Going Into Business: How To Build Your Client Base
You’ve got a great product, the funding, and the time to give your dream of proprietorship a shot, but once you’ve taken the leap and registered yourself as a business, what are you supposed to do?
You’ve got to get some customers through the door, whether that door be a real physical thing or more metaphorical in nature. Let’s take a look at some of the best ways to build up clientele and get your business moving and the money flowing.
Building a Local Professional Network
One of the most important ways to reach potential customers is to learn to connect with other businesses. To do this properly you’ll want to form a group with other businesses who service the same demographics as you do.
As an artist I can profile my target “friend” businesses like this. People who buy my art are often other artists, supporters of the buy local movement, and small businesses who need an artist for their websites or apparel.
Other businesses who serve these groups are print shops, art supply stores, indie hangouts (bars, record stores), and screen printing/embroidery shops.
If I’m lucky I can set up a relationship with these businesses where they can display some of my work and refer clients to me in exchange for a small referral fee.
In the same way any other proprietor can make contact with other related businesses and develop a client sharing network that will both serve your clients better and keep business running smoothly.
The next step is reaching out directly to your customers, which is also done more easily through these associated businesses. That means I need to frequent these businesses myself, meet the owners and employees of these places and try to make friends.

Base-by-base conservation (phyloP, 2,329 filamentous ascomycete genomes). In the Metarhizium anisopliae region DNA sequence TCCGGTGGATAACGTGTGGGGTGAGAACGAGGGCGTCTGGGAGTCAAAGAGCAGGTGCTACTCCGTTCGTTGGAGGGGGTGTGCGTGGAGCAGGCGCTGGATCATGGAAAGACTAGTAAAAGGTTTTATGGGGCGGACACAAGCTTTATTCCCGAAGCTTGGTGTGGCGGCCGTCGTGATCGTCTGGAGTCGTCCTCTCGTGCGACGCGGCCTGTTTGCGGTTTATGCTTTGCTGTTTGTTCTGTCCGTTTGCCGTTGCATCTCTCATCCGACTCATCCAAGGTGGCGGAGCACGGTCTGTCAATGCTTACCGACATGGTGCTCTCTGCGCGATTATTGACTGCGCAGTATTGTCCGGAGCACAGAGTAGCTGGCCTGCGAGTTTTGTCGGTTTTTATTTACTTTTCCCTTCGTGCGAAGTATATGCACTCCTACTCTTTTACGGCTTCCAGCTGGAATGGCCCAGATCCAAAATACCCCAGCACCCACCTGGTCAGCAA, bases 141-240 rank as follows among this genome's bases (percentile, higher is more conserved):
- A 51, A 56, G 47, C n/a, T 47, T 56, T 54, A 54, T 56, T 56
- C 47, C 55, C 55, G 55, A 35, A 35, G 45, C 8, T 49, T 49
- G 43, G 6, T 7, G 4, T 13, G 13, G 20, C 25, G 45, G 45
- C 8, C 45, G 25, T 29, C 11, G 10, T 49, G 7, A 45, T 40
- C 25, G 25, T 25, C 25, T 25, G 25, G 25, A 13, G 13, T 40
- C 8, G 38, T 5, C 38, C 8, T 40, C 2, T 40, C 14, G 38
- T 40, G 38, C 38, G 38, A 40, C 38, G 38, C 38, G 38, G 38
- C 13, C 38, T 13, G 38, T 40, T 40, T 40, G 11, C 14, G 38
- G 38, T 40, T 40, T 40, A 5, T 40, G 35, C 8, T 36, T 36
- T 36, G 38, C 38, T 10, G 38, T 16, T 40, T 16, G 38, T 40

Again as someone who sells art I can benefit strongly from sketching at a local bar in plain view of other patrons. It’s doubly useful because it helps the bar draw a crowd while also helping to get your name out there and providing a low pressure outlet for your work.
Some people might be more comfortable buying something from you if they don’t see you in a strictly professional environment.
Also it’ll provide a convenient atmosphere where people can spread word of your existence by word of mouth, where they won’t have to go out of their way to see you and it won’t sound strange to their friends if they decide to drag them over to see what you’ve got.
Smart Web Marketing
Having a blog, a Pinterest, and a Facebook is great, but they’re just tools in the sense that they’ll only help you while you’re using them.
Use your web presence to actively engage with your potential customers, to host special events, and to organize giveaways or promotional contests. More importantly you can use this medium to reach out to social and professional fields that are organized around your field.
For example Google+ has communities built around everything from art to mechanical engineering. Go to where the people are and show them what you’re good for.